Three reasons why directors of UK businesses should change their leadership behaviour on the day Article 50 is triggered

CEO

On the day Article 50 is triggered, most likely 31st. March 2017, the context in which you lead if you are a director – CEO, COO, CFO, CIO, CMO, CRO, or NED – of a business trading in the United Kingdom of Great Britain and Northern Ireland, will change significantly and, probably, irrevocably.

You will not have experienced this context before. Nor will anyone else. At least this creates a level playing field. But on April Fool’s Day, only fools will deny that, as well as opportunities for some, the risks for all will be significant.

Competitive advantage will be with those who confront the leadership behavioural changes required and rise to the challenge. These need to be tried and tested before the 24-month negotiation period elapses not least because I believe a deal, acceptable to all, will not be in place at the end of the two-year negotiation period.

Why would any, or all, of the other 27 members of the EU not wait at least two years and one day to leverage maximum negotiating position?

For this reason prepare to witness, as Janan Ganesh recently wrote in the FT, Mrs May losing some of her “present swagger” as time progresses. In his view, and I agree with him, she has not managed our expectations well. Business leaders would do well not to replicate her error.

The Prime Minister has led us to believe, because she genuinely believes it herself, that we will thrive outside the EU and in the period running up to leaving it. If she’s wrong then your business, at worst, will die and at best will suffer, not least from enforced macro-economic change.

She has not prepared us for these possibilities. That’s why you should start reframing your leadership style now, for the times they are a-changing.

The first behavioural change I propose is that you should carefully manage, more than usual, the expectations of the people you lead.

It’s going to be a very rough ride, and you should spell out as starkly as possible the implications of the 24 month negotiating period and, separately, of Brexit itself on their lives and on your business, or the part of it, which you lead and in which they operate.

A lazy shorthand has entered everyday speech which conflates in the single word Brexit three related but distinct milestones: the outcome of the Referendum, the triggering of Article 50 and the day on which the UK leaves the EU with or without a deal.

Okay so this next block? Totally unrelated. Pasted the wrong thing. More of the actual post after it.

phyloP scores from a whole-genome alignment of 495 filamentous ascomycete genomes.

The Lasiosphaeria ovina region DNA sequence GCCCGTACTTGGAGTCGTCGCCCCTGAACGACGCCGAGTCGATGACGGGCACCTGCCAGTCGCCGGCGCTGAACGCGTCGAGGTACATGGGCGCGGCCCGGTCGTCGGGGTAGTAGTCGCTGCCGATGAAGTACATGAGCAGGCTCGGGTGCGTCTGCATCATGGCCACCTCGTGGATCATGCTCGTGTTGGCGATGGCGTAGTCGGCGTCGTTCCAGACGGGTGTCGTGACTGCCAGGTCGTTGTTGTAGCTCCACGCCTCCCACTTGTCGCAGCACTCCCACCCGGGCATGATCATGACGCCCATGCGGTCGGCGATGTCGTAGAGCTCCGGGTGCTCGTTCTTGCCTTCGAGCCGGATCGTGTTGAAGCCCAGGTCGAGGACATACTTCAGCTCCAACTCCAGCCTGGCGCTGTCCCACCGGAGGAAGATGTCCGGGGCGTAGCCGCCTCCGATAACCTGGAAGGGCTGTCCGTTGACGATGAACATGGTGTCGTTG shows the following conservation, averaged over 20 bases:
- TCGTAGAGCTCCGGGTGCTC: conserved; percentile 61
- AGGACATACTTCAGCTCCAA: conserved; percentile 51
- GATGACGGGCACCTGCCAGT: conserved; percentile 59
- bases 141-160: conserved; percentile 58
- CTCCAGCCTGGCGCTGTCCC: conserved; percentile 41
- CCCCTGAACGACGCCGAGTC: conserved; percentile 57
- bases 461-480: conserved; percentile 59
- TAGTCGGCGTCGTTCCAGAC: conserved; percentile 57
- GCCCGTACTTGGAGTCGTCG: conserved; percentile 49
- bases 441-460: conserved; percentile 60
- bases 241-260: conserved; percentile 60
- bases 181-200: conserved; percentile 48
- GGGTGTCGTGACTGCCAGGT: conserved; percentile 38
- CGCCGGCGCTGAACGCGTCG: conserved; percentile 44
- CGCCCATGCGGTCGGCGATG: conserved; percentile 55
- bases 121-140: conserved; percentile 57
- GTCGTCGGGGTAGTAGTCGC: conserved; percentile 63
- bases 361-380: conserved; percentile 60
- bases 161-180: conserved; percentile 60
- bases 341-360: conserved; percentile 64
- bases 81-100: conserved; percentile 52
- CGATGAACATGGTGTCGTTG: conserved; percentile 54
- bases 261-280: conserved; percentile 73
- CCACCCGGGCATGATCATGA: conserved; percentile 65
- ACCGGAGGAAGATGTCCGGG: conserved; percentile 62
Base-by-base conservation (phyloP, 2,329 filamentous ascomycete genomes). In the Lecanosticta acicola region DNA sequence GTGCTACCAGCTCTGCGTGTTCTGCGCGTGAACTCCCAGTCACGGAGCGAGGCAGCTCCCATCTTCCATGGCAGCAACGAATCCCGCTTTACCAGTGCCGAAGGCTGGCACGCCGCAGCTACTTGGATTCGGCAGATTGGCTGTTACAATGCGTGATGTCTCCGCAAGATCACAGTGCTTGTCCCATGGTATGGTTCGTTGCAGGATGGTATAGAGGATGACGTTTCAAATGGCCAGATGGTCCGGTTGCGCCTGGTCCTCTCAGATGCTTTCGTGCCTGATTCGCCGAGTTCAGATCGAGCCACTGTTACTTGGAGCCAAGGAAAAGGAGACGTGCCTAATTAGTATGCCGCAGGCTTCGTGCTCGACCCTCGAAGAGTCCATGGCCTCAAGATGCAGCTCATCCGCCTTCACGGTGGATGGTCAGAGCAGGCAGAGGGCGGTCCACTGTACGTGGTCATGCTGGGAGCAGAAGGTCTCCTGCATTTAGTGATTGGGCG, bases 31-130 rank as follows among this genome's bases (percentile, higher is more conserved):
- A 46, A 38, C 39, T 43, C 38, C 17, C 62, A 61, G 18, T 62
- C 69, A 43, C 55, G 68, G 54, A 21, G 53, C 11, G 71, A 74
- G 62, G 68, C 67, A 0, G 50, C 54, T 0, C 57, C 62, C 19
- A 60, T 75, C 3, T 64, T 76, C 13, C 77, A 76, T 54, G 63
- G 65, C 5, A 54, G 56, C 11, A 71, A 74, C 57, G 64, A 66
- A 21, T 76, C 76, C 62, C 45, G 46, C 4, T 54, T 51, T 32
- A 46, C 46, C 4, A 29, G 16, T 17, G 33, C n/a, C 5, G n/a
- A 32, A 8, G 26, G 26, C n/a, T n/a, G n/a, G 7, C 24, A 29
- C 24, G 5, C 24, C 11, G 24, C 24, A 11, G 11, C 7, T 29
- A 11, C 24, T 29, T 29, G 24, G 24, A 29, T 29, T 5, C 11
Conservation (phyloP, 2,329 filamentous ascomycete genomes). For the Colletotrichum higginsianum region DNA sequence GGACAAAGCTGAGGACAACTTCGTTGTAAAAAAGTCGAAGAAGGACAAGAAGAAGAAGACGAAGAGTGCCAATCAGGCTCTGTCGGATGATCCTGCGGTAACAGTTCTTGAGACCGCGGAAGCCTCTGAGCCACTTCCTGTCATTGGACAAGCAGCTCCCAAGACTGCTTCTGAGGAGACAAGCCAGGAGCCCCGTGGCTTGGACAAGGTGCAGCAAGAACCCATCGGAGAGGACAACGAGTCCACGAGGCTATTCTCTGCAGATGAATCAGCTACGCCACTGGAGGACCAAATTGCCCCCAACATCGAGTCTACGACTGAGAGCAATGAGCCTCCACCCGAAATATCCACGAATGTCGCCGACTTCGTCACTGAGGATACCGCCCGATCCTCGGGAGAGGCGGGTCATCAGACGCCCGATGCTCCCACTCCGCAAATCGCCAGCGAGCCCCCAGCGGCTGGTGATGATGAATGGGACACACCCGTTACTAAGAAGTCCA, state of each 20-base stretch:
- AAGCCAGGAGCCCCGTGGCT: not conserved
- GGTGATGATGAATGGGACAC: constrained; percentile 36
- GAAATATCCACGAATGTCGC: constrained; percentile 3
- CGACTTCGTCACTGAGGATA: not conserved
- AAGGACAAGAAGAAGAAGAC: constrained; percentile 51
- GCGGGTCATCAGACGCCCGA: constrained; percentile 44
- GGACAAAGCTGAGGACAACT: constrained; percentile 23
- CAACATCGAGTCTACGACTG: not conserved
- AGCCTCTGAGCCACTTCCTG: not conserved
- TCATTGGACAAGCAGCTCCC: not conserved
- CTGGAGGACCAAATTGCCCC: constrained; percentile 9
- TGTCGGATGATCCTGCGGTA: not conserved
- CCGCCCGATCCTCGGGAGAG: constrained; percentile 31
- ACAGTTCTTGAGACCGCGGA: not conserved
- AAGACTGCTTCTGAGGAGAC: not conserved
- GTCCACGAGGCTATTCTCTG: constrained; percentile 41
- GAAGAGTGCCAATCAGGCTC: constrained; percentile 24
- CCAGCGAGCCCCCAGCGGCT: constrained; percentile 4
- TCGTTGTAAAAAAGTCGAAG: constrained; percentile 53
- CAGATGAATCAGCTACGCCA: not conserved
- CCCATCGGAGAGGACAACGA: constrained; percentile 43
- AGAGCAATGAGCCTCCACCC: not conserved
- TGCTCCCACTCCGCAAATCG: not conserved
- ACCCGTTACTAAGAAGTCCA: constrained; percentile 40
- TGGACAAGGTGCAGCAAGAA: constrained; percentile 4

Brexit means only the third of these scenarios. It’s not going to happen for another two years. Brexit, for the avoidance of doubt, has not already happened.

But the implications of the outcome of the Referendum on business have manifested themselves. Some have been positive and none, thankfully, as dire as the predictions.

But the negative impact so far has been very significant for many businesses and best summarised by the fall in the value of sterling which process, many people regard, as the only real oppositional force to Mrs May in the absence of a coherent Labour Party parliamentary strategy.

The fall in the pound is, as Mr Blair said in his fight-back speech, the market’s way of telling us we will be poorer after Brexit. Love him or loathe him as a leader, he is not wrong in calling out the fact that the media largely failed to cover a recent Ipsos Mori survey of senior executives, which found that 58 per cent felt last year’s referendum result was already having a negative effect on their business.

That sterling’s fall has been good for some businesses is no consolation to those for whom it’s a disaster. Even Mr Johnson’s infamous bus didn’t carry the additional strapline “ Vote Leave for a lower pound…”

This negative impact will significantly worsen from the day that Article 50 is triggered. Those who cry “Let’s just get on with it”, as if we are merely painting the spare room when in fact we are selling the house and leaving the neighbourhood, will find that “getting on with it” is not as easy as it sounds.

Your leadership task, therefore, is to create an environment in which the people you lead can thrive at a time of systemic stress, exacerbated by developments in The White House and the rise of the far right elsewhere.

The best way to do this is to allow time for people to talk openly at meetings about these issues. Why not put a “General discussion on Brexit and World Affairs”” on the agenda of your next board or team meeting?

Allow people to share and let off steam on these issues, irrespective of their voting preferences. They will thank you for it and will repay you with higher levels of performance than otherwise.

If you’re worried that turning your meetings into political debates is a recipe for hot-tempered anarchy, consider for a moment the danger of not doing so.

Your board and teams will comprise a mix of Remainers and Leavers – both unhappy and insecure for different reasons. We live now in a divided society. Therefore your business is riven with division, more than usual. This constitutes a business risk; not one you want to push underground. Some consultants are now offering advice on how to manage this development.

My second leadership change behaviour proposal is that you should have no truck whatsoever with people “having to do more with less because of Brexit.” This approach is the last refuge of the desperate. Understandable but doomed to failure from the get-go.

There are three flaws in a “do more for less” campaign. First, it creates both and anxiety and frustration which is bad for morale and therefore performance; second, it’s meaningless because it’s imprecise – how much more? how much less?; and third, it implies that previously Finance, IT, HR, Marketing, Sales, Operations and Legal were all, merrily, doing less for more.

The right answer is to tear up your current business plan altogether and rewrite it. This is what a rookie MBA graduate might do. I know this because of the work I do with LBS.

I have been a mentor for the past ten years on The London Business School Summer Entrepreneurship Programme. They use Professor John Mullins’ book “A New Business Road Map” as their core text. I especially recommend it for the Brexit context because it has a pre-business plan template, which flushes out all contextual issues, especially macro ones. You can’t get more macro than Brexit, except perhaps a world war. I wouldn’t rule that out either.